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J Membr Biol. 1987;98(2):169-89.

Potassium-proton symport in Neurospora: kinetic control by pH and membrane potential.

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Department of Physiology, Yale University School of Medicine, New Haven, Connecticut 06510.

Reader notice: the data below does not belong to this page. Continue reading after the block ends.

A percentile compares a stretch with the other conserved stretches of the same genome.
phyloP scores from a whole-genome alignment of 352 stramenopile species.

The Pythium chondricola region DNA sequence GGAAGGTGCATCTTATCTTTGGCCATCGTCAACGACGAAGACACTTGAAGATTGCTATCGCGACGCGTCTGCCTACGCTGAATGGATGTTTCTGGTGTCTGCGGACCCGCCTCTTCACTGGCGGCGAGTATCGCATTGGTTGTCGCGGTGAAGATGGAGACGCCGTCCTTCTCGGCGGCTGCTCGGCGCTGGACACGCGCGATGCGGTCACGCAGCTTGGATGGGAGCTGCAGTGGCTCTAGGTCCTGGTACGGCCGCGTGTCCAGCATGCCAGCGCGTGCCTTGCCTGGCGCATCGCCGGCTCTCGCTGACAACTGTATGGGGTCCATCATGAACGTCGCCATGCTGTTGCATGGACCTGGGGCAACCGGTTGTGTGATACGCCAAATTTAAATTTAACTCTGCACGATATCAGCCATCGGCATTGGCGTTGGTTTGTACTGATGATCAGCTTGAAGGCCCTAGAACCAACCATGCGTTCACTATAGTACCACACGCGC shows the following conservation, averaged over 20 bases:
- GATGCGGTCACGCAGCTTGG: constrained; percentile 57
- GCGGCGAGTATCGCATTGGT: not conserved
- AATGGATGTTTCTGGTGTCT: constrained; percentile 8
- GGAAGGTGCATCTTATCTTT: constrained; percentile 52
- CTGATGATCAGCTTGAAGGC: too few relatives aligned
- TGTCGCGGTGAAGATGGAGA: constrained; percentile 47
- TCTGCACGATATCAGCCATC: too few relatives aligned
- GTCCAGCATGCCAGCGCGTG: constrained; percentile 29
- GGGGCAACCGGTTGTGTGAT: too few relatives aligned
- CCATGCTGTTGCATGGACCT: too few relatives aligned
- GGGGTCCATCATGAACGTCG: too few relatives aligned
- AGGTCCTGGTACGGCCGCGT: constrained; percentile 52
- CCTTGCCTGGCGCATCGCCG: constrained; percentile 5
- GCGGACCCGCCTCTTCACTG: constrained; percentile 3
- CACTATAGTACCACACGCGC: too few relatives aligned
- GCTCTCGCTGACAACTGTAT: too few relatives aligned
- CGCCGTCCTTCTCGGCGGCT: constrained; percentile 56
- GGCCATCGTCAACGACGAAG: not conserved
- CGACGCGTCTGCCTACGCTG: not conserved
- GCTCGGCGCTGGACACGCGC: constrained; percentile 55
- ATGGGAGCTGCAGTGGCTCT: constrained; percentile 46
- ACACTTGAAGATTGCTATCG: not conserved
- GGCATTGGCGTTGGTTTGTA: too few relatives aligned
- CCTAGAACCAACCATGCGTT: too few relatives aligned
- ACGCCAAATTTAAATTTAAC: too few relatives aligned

Active transport of potassium in K+-starved Neurospora was previously shown to resemble closely potassium uptake in yeast, Chlorella, and higher plants, for which K+ pumps or K+/H+-ATPases had been proposed. For Neurospora, however, potassium-proton cotransport was demonstrated to operate, with a coupling ratio of 1 H+ to 1 K+ taken inward so that K+, but not H+, moves against its electrochemical gradient (Rodriguez-Navarro et al., J. Gen. Physiol. 87:649-674). In the present experiments, the current-voltage (I-V) characteristic of K+-H+ cotransport in spherical cells of Neurospora has been studied with a voltage-clamp technique, using difference-current methods to dissect it from other ion-transport processes in the Neurospora plasma membrane. Addition of 5-200 microM K+ to the bathing medium causes 10-150 mV depolarization of the unclamped membrane, and yields a sigmoid I-V curve with a steep slope (maximal conductance of 10-30 microS/cm2) for voltages of -300 to -100 mV, i.e., in the normal physiologic range. Outside that range the apparent I-V curve of the K+-H+ symport saturates for both hyperpolarization and depolarization. It fails to cross the voltage axis at its predicted reversal potential, however, an effect which can be attributed to failure of the I-V difference method under reversing conditions. In the absence of voltage clamping, inhibitors-such as cyanide or vanadate-which block the primary proton pump in Neurospora also promptly inhibit K+ transport and K+-H+ currents. But when voltage clamping is used to offset the depolarizing effects of pump blockade, the inhibitors have no immediate effect on K+-H+ currents. Thus, the inhibition of K+ transport usually observed with these agents reflects the kinetic effect of membrane depolarization rather than any direct chemical action or the cotransport system itself. Detailed study of the effects of [K+]o and pHo on the I-V curve for K+-H+ symport has revealed that increasing membrane potential systematically decreases the apparent affinity of the transporter for K+, but increases affinity for protons (Km range: for [K+]o, 15-45 microM; for [H+]o, 10-35 nM). This behavior is consistent with two distinct reaction-kinetic models, in which (i) a neutral carrier binds K+ first and H+ last in the forward direction of transport, or (ii) a negatively charged carrier (-2) binds H+ first and K+ last.

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